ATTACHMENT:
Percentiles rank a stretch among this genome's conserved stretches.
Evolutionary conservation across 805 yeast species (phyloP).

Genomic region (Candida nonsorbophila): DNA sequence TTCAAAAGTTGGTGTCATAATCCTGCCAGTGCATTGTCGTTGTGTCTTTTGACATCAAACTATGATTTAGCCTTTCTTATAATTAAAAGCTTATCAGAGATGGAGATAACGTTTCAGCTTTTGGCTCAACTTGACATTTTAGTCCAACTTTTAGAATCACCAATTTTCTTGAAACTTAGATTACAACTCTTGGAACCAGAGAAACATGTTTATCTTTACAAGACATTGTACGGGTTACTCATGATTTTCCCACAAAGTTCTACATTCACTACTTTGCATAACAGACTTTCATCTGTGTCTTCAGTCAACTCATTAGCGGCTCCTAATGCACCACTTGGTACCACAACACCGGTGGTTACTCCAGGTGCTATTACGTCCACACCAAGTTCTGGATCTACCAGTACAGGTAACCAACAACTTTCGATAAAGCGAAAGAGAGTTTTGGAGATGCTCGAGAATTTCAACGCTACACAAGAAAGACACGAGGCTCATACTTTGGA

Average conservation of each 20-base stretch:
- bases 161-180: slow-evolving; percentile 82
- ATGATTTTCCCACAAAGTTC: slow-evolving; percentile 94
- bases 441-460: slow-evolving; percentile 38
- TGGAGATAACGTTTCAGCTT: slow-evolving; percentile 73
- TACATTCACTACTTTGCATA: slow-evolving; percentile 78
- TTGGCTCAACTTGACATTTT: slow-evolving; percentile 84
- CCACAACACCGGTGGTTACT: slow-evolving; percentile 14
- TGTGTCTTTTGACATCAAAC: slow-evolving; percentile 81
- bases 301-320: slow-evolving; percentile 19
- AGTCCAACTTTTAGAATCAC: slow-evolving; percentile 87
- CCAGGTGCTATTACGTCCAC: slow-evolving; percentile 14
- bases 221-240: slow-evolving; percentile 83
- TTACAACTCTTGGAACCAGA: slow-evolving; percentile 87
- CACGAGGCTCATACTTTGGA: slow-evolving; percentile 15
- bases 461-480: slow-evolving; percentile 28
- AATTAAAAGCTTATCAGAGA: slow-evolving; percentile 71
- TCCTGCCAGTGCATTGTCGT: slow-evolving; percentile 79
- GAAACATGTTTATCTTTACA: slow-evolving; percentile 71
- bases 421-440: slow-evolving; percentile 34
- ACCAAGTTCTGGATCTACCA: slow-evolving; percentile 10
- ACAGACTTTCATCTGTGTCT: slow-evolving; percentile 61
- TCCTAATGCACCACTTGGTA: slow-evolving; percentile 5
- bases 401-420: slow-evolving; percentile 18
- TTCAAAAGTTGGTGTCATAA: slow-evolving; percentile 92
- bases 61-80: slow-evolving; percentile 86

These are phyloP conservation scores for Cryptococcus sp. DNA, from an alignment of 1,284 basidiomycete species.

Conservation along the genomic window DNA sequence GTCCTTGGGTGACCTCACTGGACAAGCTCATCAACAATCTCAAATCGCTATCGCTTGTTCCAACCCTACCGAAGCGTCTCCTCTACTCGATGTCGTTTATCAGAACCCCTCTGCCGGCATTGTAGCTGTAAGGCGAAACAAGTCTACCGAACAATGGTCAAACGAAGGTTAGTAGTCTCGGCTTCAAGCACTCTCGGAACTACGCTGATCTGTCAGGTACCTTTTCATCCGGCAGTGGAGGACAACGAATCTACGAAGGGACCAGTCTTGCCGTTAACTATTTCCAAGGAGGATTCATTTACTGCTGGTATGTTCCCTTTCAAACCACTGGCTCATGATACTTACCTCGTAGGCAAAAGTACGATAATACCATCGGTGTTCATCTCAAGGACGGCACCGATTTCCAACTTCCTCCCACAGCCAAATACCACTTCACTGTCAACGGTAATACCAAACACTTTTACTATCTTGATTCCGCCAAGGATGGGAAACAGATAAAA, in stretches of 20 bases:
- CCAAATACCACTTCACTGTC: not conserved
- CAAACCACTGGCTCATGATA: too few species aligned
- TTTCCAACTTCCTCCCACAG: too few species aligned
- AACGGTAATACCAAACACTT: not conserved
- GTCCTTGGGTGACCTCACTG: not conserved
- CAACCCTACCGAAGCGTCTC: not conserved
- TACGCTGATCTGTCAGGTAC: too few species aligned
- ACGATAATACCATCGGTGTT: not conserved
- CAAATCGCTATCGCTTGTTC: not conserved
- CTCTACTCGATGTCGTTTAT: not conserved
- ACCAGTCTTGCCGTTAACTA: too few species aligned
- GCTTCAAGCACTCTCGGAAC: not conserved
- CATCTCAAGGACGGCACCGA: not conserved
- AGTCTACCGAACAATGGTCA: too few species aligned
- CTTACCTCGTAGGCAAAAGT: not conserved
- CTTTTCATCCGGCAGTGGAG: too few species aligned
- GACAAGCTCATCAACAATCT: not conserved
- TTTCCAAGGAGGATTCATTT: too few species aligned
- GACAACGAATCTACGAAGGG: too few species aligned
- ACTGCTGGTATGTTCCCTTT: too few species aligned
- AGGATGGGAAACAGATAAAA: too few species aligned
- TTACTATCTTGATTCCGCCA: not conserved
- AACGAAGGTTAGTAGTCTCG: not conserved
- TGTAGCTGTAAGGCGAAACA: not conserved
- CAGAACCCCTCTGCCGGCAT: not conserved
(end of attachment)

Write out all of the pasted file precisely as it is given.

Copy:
Percentiles rank a stretch among this genome's conserved stretches.
Evolutionary conservation across 805 yeast species (phyloP).

Genomic region (Candida nonsorbophila): DNA sequence TTCAAAAGTTGGTGTCATAATCCTGCCAGTGCATTGTCGTTGTGTCTTTTGACATCAAACTATGATTTAGCCTTTCTTATAATTAAAAGCTTATCAGAGATGGAGATAACGTTTCAGCTTTTGGCTCAACTTGACATTTTAGTCCAACTTTTAGAATCACCAATTTTCTTGAAACTTAGATTACAACTCTTGGAACCAGAGAAACATGTTTATCTTTACAAGACATTGTACGGGTTACTCATGATTTTCCCACAAAGTTCTACATTCACTACTTTGCATAACAGACTTTCATCTGTGTCTTCAGTCAACTCATTAGCGGCTCCTAATGCACCACTTGGTACCACAACACCGGTGGTTACTCCAGGTGCTATTACGTCCACACCAAGTTCTGGATCTACCAGTACAGGTAACCAACAACTTTCGATAAAGCGAAAGAGAGTTTTGGAGATGCTCGAGAATTTCAACGCTACACAAGAAAGACACGAGGCTCATACTTTGGA

Average conservation of each 20-base stretch:
- bases 161-180: slow-evolving; percentile 82
- ATGATTTTCCCACAAAGTTC: slow-evolving; percentile 94
- bases 441-460: slow-evolving; percentile 38
- TGGAGATAACGTTTCAGCTT: slow-evolving; percentile 73
- TACATTCACTACTTTGCATA: slow-evolving; percentile 78
- TTGGCTCAACTTGACATTTT: slow-evolving; percentile 84
- CCACAACACCGGTGGTTACT: slow-evolving; percentile 14
- TGTGTCTTTTGACATCAAAC: slow-evolving; percentile 81
- bases 301-320: slow-evolving; percentile 19
- AGTCCAACTTTTAGAATCAC: slow-evolving; percentile 87
- CCAGGTGCTATTACGTCCAC: slow-evolving; percentile 14
- bases 221-240: slow-evolving; percentile 83
- TTACAACTCTTGGAACCAGA: slow-evolving; percentile 87
- CACGAGGCTCATACTTTGGA: slow-evolving; percentile 15
- bases 461-480: slow-evolving; percentile 28
- AATTAAAAGCTTATCAGAGA: slow-evolving; percentile 71
- TCCTGCCAGTGCATTGTCGT: slow-evolving; percentile 79
- GAAACATGTTTATCTTTACA: slow-evolving; percentile 71
- bases 421-440: slow-evolving; percentile 34
- ACCAAGTTCTGGATCTACCA: slow-evolving; percentile 10
- ACAGACTTTCATCTGTGTCT: slow-evolving; percentile 61
- TCCTAATGCACCACTTGGTA: slow-evolving; percentile 5
- bases 401-420: slow-evolving; percentile 18
- TTCAAAAGTTGGTGTCATAA: slow-evolving; percentile 92
- bases 61-80: slow-evolving; percentile 86

These are phyloP conservation scores for Cryptococcus sp. DNA, from an alignment of 1,284 basidiomycete species.

Conservation along the genomic window DNA sequence GTCCTTGGGTGACCTCACTGGACAAGCTCATCAACAATCTCAAATCGCTATCGCTTGTTCCAACCCTACCGAAGCGTCTCCTCTACTCGATGTCGTTTATCAGAACCCCTCTGCCGGCATTGTAGCTGTAAGGCGAAACAAGTCTACCGAACAATGGTCAAACGAAGGTTAGTAGTCTCGGCTTCAAGCACTCTCGGAACTACGCTGATCTGTCAGGTACCTTTTCATCCGGCAGTGGAGGACAACGAATCTACGAAGGGACCAGTCTTGCCGTTAACTATTTCCAAGGAGGATTCATTTACTGCTGGTATGTTCCCTTTCAAACCACTGGCTCATGATACTTACCTCGTAGGCAAAAGTACGATAATACCATCGGTGTTCATCTCAAGGACGGCACCGATTTCCAACTTCCTCCCACAGCCAAATACCACTTCACTGTCAACGGTAATACCAAACACTTTTACTATCTTGATTCCGCCAAGGATGGGAAACAGATAAAA, in stretches of 20 bases:
- CCAAATACCACTTCACTGTC: not conserved
- CAAACCACTGGCTCATGATA: too few species aligned
- TTTCCAACTTCCTCCCACAG: too few species aligned
- AACGGTAATACCAAACACTT: not conserved
- GTCCTTGGGTGACCTCACTG: not conserved
- CAACCCTACCGAAGCGTCTC: not conserved
- TACGCTGATCTGTCAGGTAC: too few species aligned
- ACGATAATACCATCGGTGTT: not conserved
- CAAATCGCTATCGCTTGTTC: not conserved
- CTCTACTCGATGTCGTTTAT: not conserved
- ACCAGTCTTGCCGTTAACTA: too few species aligned
- GCTTCAAGCACTCTCGGAAC: not conserved
- CATCTCAAGGACGGCACCGA: not conserved
- AGTCTACCGAACAATGGTCA: too few species aligned
- CTTACCTCGTAGGCAAAAGT: not conserved
- CTTTTCATCCGGCAGTGGAG: too few species aligned
- GACAAGCTCATCAACAATCT: not conserved
- TTTCCAAGGAGGATTCATTT: too few species aligned
- GACAACGAATCTACGAAGGG: too few species aligned
- ACTGCTGGTATGTTCCCTTT: too few species aligned
- AGGATGGGAAACAGATAAAA: too few species aligned
- TTACTATCTTGATTCCGCCA: not conserved
- AACGAAGGTTAGTAGTCTCG: not conserved
- TGTAGCTGTAAGGCGAAACA: not conserved
- CAGAACCCCTCTGCCGGCAT: not conserved